An IB student has produced a book of her interviews with homeless people to encourage society to treat them with more respect
The homeless are often negatively stereotyped, but one student at Meadowridge School, British Columbia, Canada, has set out to dispel people’s prejudices. For her Middle Years Programme (MYP) personal project, Alice (Yihong) Liu interviewed homeless individuals and created a book called Longing For Warmth.
“When I was younger, I saw homeless people as those who are simply too lazy to find a job. However, as I grew up, my interactions with homeless people increased and I realized many of them are well spoken and kind. I know there are many people that hold similar views as my younger self”, explains Alice. “This inspired me to learn more about the lives of those who are homeless and change how others view them through my personal project”.
Alice conducted 12 interviews on the streets of Port Coquitlam, her hometown, and at The Salvation Army Ridge Meadows Ministries. In town, she held up a sign asking homeless people to approach her so as not to appear rude. She says she discovered how hurt they all were about how people judged them on the streets.
“During the project, I learned about many difficulties that are faced by those who are homeless”, she says. “However, I learned more than just their stories, I also gained important skills along the way, in particular, how to overcome challenges and solve problems. My biggest takeaway from this project is to treat everyone with respect because we don’t always know why they ended up in the situation they are in”.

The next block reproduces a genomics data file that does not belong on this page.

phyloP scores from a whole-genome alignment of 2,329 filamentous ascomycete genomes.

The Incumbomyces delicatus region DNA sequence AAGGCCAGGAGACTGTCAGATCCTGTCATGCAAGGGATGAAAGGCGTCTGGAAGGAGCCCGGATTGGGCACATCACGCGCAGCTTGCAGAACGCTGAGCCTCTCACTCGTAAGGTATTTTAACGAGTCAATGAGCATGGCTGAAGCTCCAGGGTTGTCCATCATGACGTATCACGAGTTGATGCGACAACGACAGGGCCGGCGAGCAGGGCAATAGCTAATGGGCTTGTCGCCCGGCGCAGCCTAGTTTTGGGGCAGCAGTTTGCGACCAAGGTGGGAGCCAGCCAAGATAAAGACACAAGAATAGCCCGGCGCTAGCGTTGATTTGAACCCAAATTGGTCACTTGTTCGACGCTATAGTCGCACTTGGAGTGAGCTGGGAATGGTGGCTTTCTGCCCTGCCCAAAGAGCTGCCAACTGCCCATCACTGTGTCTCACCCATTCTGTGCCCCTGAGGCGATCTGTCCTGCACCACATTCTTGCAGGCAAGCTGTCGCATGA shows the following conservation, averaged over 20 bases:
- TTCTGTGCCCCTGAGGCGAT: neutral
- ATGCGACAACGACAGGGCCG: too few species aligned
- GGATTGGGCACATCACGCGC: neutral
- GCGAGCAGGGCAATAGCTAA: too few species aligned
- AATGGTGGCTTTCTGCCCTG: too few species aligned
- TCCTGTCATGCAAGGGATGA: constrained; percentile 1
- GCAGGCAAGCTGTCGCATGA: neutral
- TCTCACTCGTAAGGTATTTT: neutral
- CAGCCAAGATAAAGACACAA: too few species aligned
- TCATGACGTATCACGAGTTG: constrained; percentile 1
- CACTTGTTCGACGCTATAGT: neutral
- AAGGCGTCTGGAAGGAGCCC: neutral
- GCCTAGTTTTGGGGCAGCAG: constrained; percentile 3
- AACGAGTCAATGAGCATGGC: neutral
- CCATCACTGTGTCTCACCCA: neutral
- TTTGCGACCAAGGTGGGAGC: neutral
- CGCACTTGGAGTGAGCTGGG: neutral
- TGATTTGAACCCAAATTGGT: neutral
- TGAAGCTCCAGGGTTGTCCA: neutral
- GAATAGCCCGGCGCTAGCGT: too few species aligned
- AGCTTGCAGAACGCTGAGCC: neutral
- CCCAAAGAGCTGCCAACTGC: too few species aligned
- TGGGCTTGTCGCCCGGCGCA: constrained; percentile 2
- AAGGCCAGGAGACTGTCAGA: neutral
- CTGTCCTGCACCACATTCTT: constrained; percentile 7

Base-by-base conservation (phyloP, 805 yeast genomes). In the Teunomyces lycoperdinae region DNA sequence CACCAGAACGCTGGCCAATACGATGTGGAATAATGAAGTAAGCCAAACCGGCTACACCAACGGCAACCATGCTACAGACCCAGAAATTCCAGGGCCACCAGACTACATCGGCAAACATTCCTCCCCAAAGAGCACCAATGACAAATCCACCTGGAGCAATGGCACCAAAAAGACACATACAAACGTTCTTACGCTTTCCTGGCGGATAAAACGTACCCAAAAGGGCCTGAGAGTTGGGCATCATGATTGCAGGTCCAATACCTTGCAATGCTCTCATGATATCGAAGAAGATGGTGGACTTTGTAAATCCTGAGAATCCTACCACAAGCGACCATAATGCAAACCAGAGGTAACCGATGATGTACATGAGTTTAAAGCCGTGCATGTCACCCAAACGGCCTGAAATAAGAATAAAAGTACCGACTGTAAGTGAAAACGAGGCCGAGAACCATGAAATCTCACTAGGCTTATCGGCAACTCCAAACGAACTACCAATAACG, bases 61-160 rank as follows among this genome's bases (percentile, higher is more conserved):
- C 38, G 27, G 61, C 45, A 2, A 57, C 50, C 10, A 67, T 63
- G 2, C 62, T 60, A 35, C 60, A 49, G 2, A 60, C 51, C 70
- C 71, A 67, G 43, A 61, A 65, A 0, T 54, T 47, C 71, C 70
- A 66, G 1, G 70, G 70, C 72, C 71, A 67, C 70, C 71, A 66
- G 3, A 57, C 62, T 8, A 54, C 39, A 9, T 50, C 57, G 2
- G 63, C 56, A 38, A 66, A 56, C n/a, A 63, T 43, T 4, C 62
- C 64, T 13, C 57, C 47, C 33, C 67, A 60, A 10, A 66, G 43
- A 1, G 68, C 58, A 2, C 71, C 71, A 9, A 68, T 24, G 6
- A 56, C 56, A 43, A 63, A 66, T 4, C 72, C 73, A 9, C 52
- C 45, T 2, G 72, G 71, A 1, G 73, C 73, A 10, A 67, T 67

The self-published 54-page book of interviews is available at Meadowridge School library. As the interviewees didn’t want to show their faces, Alice illustrated the book with symbolic photographs to represent their experiences and highlight the differences between those who have homes and those who don’t.
The interviewees’ stories often surprised her, particularly one man who was a former engineer. “He ended up on the streets due to drinking and mental health issues, and he stayed there for more than 10 years”, she says. “It was already surprising to see an engineer homeless, however, what shocked me the most was how quickly his life fell apart, and it made me realize how close we all could be to living without a home”.
This article is part of a series of stories from IB World magazine that bring to life the wonderful initiatives undertaken by IB students and educators from around the globe. Follow these stories on Twitter @iborganization #IBcommunitystories. Share your great stories and experiences: email firstname.lastname@example.org